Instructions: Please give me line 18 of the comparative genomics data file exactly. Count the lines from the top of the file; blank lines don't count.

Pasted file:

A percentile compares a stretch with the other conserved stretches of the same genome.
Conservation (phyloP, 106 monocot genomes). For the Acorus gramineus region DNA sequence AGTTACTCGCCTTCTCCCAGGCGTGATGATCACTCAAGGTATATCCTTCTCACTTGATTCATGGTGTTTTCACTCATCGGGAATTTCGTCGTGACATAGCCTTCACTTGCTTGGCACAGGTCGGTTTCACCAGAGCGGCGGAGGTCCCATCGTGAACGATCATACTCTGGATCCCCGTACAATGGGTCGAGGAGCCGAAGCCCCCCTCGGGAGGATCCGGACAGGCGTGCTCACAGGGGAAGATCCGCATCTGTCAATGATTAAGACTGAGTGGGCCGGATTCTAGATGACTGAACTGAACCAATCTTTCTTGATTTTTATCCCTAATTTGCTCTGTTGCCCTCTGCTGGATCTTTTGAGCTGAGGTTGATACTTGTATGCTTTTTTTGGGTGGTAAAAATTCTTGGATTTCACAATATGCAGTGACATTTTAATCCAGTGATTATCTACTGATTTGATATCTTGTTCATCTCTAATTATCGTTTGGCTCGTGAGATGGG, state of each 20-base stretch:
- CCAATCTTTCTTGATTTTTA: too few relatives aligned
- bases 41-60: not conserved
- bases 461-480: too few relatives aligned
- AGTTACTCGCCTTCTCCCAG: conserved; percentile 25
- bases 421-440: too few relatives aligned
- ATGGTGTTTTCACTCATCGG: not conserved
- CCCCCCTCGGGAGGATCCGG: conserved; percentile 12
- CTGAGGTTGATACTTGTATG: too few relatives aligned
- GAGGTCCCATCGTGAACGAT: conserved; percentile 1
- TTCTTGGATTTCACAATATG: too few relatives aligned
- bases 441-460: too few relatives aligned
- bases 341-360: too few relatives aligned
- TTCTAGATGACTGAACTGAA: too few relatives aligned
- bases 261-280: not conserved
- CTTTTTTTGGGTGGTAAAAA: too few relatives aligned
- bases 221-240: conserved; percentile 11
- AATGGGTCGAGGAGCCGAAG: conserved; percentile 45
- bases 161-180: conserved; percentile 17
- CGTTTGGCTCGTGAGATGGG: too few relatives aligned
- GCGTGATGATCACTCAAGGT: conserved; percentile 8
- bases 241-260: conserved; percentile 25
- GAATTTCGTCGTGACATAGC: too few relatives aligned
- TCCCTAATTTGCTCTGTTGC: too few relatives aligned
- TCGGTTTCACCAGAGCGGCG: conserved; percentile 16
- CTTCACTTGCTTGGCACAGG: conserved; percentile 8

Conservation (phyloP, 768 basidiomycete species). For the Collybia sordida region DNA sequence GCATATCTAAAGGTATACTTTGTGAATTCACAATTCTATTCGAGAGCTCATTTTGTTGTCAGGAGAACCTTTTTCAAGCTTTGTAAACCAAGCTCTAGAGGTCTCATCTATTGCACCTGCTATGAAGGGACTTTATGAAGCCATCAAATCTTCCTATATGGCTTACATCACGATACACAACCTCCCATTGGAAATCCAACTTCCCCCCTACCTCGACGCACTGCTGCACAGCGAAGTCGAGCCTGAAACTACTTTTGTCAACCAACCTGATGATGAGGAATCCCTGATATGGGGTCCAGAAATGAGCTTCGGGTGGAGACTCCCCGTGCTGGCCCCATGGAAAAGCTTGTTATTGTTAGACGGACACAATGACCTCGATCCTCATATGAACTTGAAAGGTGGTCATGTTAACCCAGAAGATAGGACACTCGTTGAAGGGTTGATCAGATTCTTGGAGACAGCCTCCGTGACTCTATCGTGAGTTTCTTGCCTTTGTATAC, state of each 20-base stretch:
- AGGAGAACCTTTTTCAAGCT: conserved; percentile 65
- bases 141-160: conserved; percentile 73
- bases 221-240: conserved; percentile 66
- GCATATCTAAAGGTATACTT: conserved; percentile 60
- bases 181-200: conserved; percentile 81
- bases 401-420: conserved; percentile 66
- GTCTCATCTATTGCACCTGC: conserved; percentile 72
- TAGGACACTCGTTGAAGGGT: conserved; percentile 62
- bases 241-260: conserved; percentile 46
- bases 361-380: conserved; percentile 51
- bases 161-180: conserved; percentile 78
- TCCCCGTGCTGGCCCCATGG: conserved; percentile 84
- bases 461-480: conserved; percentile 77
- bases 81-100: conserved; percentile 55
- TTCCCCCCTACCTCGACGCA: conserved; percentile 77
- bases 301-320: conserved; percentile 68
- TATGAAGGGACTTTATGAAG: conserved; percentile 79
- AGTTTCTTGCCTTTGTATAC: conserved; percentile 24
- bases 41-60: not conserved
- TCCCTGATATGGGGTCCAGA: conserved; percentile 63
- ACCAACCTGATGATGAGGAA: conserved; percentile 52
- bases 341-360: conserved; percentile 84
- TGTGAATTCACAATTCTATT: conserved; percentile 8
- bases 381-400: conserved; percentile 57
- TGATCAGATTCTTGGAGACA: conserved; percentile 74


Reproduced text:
- bases 221-240: conserved; percentile 11